It’s always interesting when people find it hard to say thank you and then ask for more at the same time. Politicians don’t have that problem. How many times do you get a request for more money either with the thank-you for your last donation or even before you got thanked? It may be a little annoying but that is the way the game is played.
Advocates need to remember we have to play the game the same way. We can thank someone for all they have done for us, make a contribution and give support, while at the same time demand that they do the things they promised but haven’t yet done. It is kind of like walking and chewing gum at the same time.
Many of us have fought for equal rights and advocated for policies that we believe would make people’s lives better. Chances are as activists that the older we are the more issues we have fought for. Whether it was funding for AIDS education and care, affordable housing, women’s rights, the civil rights movement, new schools; and I even remember demonstrating alongside my mom when she was the president of the local PTA demanding that the city plant more trees around our school.
Today when we look at where we have come in the fight for civil and human rights for the LGBT community we must agree that we have made some big strides during the time that President Obama has been in office. Not all the strides have been due to him but some of the change in how people look at the LGBT community has come because he is willing to talk to and about us in a way that many previous presidents didn’t. We passed marriage equality in D.C., New York and Maryland and yes the change in national climate over this issue has made a difference. During his term an openly gay federal judge has been confirmed, more openly gay federal workers have been hired by his administration than ever before, top-ranking officials at OPM are members of the LGBT community and they have moved to make things better for our federal workers. We have seen the repeal of “Don’t Ask, Don’t Tell” and the signing of the Matthew Shepard-James Byrd Jr. Hate Crimes Prevention Act after years of working for it. So yes we do need to thank President Obama and he has earned our support for a second term.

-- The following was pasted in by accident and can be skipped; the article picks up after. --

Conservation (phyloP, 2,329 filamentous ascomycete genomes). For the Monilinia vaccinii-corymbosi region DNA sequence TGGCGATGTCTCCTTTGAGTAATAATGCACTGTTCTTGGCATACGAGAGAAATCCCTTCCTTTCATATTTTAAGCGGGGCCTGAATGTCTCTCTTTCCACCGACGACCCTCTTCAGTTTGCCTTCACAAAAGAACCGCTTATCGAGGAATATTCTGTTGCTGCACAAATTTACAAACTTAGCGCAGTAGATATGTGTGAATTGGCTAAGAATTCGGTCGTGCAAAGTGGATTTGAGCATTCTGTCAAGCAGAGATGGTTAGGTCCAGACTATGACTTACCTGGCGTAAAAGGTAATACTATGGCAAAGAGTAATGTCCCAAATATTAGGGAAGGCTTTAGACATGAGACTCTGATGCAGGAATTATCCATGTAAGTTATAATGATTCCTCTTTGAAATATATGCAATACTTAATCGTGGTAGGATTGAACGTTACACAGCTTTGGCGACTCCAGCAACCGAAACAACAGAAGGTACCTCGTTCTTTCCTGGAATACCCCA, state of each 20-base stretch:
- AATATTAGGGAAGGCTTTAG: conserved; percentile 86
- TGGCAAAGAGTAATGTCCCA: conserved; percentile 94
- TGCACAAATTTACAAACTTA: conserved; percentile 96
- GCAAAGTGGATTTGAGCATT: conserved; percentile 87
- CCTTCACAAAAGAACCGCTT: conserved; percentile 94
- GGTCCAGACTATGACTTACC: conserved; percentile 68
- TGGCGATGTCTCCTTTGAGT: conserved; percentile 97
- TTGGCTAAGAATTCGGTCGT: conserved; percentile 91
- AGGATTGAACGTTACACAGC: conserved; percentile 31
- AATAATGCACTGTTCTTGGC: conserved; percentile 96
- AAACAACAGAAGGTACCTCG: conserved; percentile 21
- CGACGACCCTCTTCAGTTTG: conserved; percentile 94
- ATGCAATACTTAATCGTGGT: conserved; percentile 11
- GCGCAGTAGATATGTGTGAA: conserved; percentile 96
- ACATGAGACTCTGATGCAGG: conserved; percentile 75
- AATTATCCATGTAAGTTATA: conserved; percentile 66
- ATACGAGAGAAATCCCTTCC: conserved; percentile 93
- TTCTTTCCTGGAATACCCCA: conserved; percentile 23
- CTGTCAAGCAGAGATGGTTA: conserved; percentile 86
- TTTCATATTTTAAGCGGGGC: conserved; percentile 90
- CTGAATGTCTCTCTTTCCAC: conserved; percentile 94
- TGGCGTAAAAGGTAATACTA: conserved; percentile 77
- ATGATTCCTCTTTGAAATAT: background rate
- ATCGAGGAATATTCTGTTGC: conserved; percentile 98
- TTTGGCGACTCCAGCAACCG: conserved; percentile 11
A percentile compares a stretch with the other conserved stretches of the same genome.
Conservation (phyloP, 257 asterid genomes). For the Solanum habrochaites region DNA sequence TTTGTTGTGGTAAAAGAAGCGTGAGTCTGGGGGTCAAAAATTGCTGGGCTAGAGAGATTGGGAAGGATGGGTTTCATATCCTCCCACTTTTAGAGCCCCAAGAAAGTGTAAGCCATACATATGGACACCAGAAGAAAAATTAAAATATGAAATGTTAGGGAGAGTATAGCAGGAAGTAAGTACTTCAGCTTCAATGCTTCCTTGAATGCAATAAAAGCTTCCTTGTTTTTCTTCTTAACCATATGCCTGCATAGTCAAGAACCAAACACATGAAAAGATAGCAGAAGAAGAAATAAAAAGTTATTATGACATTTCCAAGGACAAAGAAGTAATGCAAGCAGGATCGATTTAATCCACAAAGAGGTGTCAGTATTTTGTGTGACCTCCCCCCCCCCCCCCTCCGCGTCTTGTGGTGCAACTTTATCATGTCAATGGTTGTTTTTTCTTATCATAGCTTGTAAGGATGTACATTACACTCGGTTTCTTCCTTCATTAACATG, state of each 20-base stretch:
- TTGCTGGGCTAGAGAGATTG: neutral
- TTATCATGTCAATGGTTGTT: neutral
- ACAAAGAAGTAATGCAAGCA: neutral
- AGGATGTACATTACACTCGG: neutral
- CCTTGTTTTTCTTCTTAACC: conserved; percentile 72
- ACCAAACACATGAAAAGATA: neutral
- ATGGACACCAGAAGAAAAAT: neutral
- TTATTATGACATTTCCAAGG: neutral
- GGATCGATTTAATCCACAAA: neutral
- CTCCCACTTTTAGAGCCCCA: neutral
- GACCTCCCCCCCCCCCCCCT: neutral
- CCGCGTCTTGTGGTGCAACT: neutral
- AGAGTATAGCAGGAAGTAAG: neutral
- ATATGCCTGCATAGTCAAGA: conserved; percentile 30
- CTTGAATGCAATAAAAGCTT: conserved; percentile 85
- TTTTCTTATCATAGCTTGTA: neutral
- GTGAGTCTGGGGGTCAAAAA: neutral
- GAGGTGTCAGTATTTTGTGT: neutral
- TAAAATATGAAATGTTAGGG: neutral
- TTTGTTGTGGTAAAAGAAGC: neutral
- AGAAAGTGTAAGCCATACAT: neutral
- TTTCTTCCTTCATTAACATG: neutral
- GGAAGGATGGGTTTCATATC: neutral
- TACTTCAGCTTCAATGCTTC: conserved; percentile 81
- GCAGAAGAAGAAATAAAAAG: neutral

That said, there is no reason not to continue to push him on the issues that still are outstanding and that are crucial to the LGBT community and their families. There has been no legitimate reason given for the president not to sign an executive order outlawing discrimination by federal contractors. This is something that candidate Obama promised to do when he asked for our support in 2008. The time to do it is now. A friend recently asked why we didn’t chain someone else to the White House gate for this. I responded that we shouldn’t need to and the mainstream media are picking up this issue with a Washington Post editorial among others demanding the president act. Contrary to the spin coming from the White House, this isn’t comparable to hate crimes or repeal of DADT. Those issues required congressional action; this just needs the president to pick up a pen.
Some question whether we should push him to fully “evolve” on marriage equality. Many of our allies are now doing just that, including members of Congress, mayors and even members of Obama’s campaign urging that marriage equality be put into the Democratic platform. It is time and there is no reason not to push him on this issue as well.
Some activists say if you pledge your support to him then he has no incentive to act on the issues you want. I disagree. In today’s world with news cycles and social media as it is, there are still many reasons to act even when you have already pledged support. Not signing the executive order led to eight minutes of a news conference on this one topic and that will only be the beginning. The president and his surrogates will get questioned about this across the country and they should. Eventually he will see that signing it is the smart political thing to do. We will win and he will win.